Shaking up the world with Wordfeud. (2015)
The headline of this article about our former foreign minister Margot Wallström in the Financial Times is among the most powerful I have seen. “Swedish minister Margot Wallström: Shaking up the world with words”.
The article’s introduction draws parallels between Margot Wallström’s feminist foreign policy, recognition of Palestine and condemnation of Saudi Arabia’s flogging with Gustav II Adolf’s conquest of northern Europe 400 years ago. Perhaps not a completely spot-on analogy, but again; a text that wants to convey POWER.
And a picture that conveys coziness.
Wallström sits on a couch with a blanket over his legs, smiling, using a tablet. If it weren’t for the context – one of the world’s largest business magazines – you’d think the picture depicted someone sitting on their couch enjoying cat videos.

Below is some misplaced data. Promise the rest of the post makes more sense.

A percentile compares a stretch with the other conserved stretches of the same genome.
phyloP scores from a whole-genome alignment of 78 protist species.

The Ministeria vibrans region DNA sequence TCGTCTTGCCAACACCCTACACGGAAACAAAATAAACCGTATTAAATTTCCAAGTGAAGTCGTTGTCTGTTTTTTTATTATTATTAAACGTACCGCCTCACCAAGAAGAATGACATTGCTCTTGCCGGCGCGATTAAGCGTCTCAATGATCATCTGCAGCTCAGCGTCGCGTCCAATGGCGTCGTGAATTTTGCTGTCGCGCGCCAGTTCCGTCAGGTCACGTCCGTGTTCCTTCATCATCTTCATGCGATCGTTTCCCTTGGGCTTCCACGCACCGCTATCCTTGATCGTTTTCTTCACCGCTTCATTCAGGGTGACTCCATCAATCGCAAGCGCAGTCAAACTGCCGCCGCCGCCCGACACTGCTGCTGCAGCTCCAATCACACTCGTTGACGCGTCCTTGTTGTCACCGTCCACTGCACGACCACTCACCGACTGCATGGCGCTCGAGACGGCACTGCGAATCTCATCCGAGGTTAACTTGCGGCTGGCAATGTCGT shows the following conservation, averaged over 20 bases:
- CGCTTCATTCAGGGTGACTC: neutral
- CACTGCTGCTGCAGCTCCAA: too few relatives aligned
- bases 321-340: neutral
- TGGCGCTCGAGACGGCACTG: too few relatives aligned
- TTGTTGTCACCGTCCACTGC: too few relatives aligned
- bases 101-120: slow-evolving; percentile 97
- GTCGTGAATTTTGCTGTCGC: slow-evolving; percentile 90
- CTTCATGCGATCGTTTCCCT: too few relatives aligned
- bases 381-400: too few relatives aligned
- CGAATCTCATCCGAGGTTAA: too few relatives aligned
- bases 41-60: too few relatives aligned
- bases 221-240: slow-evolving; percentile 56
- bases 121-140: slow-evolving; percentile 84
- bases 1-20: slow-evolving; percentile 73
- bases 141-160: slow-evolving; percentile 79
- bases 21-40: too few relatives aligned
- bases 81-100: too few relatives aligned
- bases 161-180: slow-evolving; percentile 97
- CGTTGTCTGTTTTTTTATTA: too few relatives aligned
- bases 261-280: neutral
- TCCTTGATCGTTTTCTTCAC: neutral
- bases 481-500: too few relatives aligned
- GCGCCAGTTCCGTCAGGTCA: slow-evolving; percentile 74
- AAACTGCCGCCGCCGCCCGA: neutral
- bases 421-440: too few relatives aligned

In the book “Women and men in the public light”, media researcher Gunilla Jarlbro writes that men have traditionally been associated with the public, women with the private. Conclusive norms, which we are all unconsciously influenced by, can therefore make it feel like women in public stands out. Hence the focus on female politicians’ gender, clothing, appearance, private life, partying, kids or non-kids, etc etc etc… And in this case, an imagery that still somehow manages to make it look like Wallström is photographed in home – even though she is portrayed in her office at the Ministry of Foreign Affairs.
Norm-critical note! This would not have been a problem if men were portrayed in the same way in articles about their political influence. I had to look for a long time to find an equally cozy picture of a male politician:
Jonas Sjöstedt, sitting in a rocking chair in his garden with nothing else to do. However, the article is about his memoirs, which came out after he resigned as party leader…
Are men only allowed to crawl out of their suits and relax when they’re done performing? 🥺👔